By Anna Merlan
By Lee Escobedo
By Alice Laussade
By Scott Reitz
By Claire Lawton
By Kiernan Maletsky
By Anna Merlan
About nine years ago, in a humble Los Angeles-area nightclub, urbane British folk singer Billy Bragg reappraised 20th-century politics--as is often his Socialist wont--by means of an intriguing correlation. Might it be, he postulated, that contemporaries Leon Trotsky and Harlan Sanders were not merely striking doppelgängers, but, in fact, the same person? Consider, he continued, the goatee, those glasses, and the suspicious lack of photos depicting the two cavorting together. Could the assassination in Mexico have been a clever ploy, generated to conceal subversive policies being smuggled into the conservative U.S. by the so-called Colonel Sanders via the fried fowl of Kentucky? For Bragg, the obvious clincher was the primary color in KFC's advertising campaign: red.
What seemed like a toss-off theory at the time--Original Recipe Revolution--receives a fresh angle and splendid realization in Chicken Run, the first feature film from England's Aardman Animation, and the first truly terrific film to be released by DreamWorks. Directed by plasticine geniuses Peter Lord (Adam, Wat's Pig) and Nick Park (Creature Comforts and the Wallace & Gromit short films) and produced by both men with Aardman co-founder David Sproxton, the movie is as much fun as The Nightmare Before Christmas and James and the Giant Peach combined, minus the sociopathic cynicism even Tim Burton seems to be outgrowing of late. In its stead, Chicken Run conjures witty whimsy much like the stuff that vanished with Jim Henson a decade ago.
For the record, I am mad about chickens and their rights, so trust me when I relate that Aardman does chicken right. There are many chickens in our world--stretching from the baseball diamonds of San Diego around a planet littered with McNuggets boxes--but never before has the intimate realm of the squat, noble creature received such a poignant portrayal. Yes, echoes of Karl Marx, Upton Sinclair, Thomas More, and even classic war films abound (the main hut is number 17, as in Stalag 17), but don't be put off by Chicken Run's lofty allusions. Instead, revel in the sight of flightless birds with fat haunches and pretty teeth consorting with conniving rats disguised as garden gnomes. You'll be the better for it.
Despite some wit designed exclusively for overworked adults (confronted with the prospect of laying eggs all her life, climaxing in being plucked, stuffed, and roasted, one oblivious hen chimes, "It's a living!"), the plot of Chicken Run should be comprehensible to all children above the age of zygote. Somewhere in England in the 1950s exists Tweedy's Egg Farm, a drab and desolate labor camp for young ladies of the fowl persuasion. The thick, unpleasant Mr. Tweedy (Tony Haygarth) patrols the grounds with his hounds, while the stiff, cruel Mrs. Tweedy (Miranda Richardson) greedily scrutinizes eggs and profits. In the midst of their leering, the eternally hopeful hen Ginger (Julia Sawalha) gazes upon the green hills beyond the trenches and chicken wire, dedicated to freeing not only herself but also her somewhat less coordinated flock.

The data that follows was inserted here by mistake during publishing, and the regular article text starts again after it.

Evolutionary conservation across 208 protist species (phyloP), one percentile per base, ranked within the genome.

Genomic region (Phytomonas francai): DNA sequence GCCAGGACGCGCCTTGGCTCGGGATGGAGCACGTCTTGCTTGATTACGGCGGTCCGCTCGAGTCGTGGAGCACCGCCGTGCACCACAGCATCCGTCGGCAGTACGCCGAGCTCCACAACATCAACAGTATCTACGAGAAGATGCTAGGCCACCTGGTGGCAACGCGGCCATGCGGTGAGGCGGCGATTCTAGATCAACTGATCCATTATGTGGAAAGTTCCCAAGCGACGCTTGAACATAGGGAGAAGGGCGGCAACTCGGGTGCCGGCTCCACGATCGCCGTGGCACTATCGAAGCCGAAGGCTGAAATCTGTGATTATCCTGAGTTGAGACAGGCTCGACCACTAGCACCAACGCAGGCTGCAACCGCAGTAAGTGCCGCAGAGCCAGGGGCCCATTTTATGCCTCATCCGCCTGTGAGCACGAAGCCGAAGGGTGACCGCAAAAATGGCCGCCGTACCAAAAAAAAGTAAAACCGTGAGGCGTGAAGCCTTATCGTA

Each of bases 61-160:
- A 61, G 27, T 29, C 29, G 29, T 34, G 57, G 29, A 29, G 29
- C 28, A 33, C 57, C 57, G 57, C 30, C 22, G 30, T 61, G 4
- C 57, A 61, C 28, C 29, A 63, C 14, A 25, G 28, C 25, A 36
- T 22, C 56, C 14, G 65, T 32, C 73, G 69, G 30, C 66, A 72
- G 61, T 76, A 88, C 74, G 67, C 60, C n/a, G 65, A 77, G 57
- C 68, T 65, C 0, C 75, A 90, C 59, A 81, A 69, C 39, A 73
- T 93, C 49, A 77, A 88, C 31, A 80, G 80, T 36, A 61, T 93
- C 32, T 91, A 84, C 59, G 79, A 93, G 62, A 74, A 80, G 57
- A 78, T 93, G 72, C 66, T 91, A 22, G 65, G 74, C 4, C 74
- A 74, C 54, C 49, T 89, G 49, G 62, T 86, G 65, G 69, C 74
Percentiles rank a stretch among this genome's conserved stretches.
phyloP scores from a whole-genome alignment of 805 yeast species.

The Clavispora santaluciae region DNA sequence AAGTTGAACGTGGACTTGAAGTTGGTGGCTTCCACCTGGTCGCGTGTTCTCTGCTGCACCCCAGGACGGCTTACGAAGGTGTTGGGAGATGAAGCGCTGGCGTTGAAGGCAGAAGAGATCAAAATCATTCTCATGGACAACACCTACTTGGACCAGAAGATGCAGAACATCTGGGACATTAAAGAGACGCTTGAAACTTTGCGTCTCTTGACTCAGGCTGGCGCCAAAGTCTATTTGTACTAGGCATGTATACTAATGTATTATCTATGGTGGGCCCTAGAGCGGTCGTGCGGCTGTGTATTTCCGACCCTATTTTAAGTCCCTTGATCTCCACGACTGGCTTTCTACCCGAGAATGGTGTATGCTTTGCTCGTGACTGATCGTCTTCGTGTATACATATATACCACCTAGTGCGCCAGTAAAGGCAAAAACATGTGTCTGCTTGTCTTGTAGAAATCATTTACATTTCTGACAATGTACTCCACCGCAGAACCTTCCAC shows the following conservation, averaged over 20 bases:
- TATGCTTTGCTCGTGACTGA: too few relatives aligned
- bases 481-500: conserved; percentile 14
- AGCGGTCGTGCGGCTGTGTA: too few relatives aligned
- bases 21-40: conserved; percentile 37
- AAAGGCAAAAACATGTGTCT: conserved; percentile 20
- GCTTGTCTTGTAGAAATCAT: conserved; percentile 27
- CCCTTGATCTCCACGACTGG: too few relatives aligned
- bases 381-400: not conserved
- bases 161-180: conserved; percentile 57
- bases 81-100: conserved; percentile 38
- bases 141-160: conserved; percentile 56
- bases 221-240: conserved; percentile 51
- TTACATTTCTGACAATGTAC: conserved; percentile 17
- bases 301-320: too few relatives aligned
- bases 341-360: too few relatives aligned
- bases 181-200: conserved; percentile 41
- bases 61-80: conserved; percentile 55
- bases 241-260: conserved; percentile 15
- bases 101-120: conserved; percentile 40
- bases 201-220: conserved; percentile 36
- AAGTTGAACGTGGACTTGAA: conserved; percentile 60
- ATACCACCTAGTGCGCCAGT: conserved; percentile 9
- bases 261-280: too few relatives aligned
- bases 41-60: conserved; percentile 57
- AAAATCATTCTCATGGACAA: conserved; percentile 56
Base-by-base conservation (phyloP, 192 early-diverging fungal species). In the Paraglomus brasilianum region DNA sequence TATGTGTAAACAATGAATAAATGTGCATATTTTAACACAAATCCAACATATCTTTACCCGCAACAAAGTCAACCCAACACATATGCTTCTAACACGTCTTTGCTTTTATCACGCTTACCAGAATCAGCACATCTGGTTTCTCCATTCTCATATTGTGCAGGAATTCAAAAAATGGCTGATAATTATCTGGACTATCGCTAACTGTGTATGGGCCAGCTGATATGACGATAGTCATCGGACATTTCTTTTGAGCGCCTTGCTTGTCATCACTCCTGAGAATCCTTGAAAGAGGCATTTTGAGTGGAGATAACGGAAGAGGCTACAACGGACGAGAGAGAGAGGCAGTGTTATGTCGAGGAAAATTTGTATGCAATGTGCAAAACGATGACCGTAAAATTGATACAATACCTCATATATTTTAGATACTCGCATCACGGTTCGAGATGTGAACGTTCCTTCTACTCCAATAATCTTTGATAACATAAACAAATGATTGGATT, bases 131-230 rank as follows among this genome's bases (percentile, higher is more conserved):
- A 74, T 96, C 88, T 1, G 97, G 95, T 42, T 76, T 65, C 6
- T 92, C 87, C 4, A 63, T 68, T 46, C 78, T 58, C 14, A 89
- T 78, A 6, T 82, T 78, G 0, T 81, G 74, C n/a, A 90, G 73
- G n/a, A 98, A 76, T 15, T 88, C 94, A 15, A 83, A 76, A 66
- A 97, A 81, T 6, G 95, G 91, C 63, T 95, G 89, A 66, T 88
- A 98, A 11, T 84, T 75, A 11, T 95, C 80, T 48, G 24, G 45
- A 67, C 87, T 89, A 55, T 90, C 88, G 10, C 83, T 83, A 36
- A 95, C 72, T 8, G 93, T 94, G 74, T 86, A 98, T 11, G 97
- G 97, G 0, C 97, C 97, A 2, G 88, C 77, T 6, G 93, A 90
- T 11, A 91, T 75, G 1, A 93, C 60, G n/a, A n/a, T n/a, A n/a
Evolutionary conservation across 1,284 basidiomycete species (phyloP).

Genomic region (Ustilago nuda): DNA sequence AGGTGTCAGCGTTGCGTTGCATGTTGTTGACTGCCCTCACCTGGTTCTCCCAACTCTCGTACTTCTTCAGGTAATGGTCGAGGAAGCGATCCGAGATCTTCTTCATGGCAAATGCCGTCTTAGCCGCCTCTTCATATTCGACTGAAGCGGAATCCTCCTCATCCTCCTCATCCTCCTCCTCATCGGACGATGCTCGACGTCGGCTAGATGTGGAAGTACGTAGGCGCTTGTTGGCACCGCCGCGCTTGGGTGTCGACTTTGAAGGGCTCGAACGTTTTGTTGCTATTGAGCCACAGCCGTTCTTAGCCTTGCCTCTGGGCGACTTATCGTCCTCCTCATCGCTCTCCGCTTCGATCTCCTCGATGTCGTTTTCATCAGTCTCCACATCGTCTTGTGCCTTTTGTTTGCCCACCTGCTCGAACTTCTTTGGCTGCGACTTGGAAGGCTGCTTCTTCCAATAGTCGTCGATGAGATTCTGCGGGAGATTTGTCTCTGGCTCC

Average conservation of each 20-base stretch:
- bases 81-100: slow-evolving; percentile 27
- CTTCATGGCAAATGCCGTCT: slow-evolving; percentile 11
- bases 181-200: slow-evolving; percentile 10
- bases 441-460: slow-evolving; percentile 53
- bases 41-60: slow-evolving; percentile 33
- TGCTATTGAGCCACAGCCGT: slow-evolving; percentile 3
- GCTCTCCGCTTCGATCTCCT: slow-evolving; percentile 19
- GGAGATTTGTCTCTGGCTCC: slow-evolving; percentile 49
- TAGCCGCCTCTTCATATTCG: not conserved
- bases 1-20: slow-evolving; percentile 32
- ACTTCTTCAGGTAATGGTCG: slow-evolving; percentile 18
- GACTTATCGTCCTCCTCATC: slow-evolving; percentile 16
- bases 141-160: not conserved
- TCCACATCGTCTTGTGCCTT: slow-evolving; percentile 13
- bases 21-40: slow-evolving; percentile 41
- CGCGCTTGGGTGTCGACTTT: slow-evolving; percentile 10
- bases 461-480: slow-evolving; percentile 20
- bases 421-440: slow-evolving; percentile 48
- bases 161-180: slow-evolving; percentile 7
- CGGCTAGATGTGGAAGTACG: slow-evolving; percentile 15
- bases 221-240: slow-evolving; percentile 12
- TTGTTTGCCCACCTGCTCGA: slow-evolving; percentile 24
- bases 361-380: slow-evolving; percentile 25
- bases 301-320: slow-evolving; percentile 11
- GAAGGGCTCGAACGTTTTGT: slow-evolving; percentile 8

Ginger's is a communal heart, and once she has observed a sister being decapitated and eaten for not meeting her ovular quota, she steps up her efforts to save her neighbors, enlisting brainy Scottish Mac (Lynn Ferguson) to engineer possible escapes, which include a wrenching demonstration of a large turnip--cleverly disguised as a chicken--being flung headlong to its doom from a makeshift trebuchet. For parts and supplies, Ginger trades with a couple of shifty, egg-lusting rats, Nick (Timothy Spall) and Fetcher (Phil Daniels), who complain that their compensation is "chicken feed." Big mama Bunty (Imelda Staunton) and the delightfully naive Babs (Jane Horrocks) round out the primary poulets, with the crotchety RAF veteran Fowler (Benjamin Whitrow) serving as the camp's patriarch and morale monitor. ("Cock-a-doodle-doo!" he dutifully intones in a deadpan English accent before the morning inspection.)
Enter the flying rooster, a Rhode Island Red named Rocky (Mel Gibson) whose bantam strutting reveals an obnoxious Yank to the veddy British Ginger. On the lam from a circus, Rocky is a selfish and reluctant wanderer (in other words, an ideal hero-in-the-making) and claims to know how to fly. Convinced that the bullheaded cock can free the hens (despite Fowler's protestations: "Pushy Americans! Always showing up late for every war!"), Ginger persuades the jaunty chanticleer to teach her and her coop girls to fly. Before long, Rocky has the girls practicing what appears to be Tai Chi'cken and readying themselves to soar to freedom. Good timing too, as the malevolent Mrs. Tweedy has stumbled upon a brochure entitled Sick and Tired of Making Minuscule Profits? and purchased a frightening contraption: Chickens go in, and pies come out. Her poor, repressed husband, ever the bright bulb, asks, "What kind of pies?"
Aardman has another winner here, and fans of Wallace & Gromit or Peter Gabriel's "Sledgehammer" video will not be disappointed. Rife with unlikely devices and wildly inventive slapstick (Mac's insistence upon the importance of "throost" leads to chickens scattered in inelegant disarray, summed up by the rats as "sunny-side up, over-easy, scrambled," etc.), the movie is an expansion upon the concentrated brilliance of, say, the mechanical pantaloons of The Wrong Trousers or the sheep-shearing device of A Close Shave. If you didn't like those, you won't like this, but if you didn't like those, you're also probably not human.
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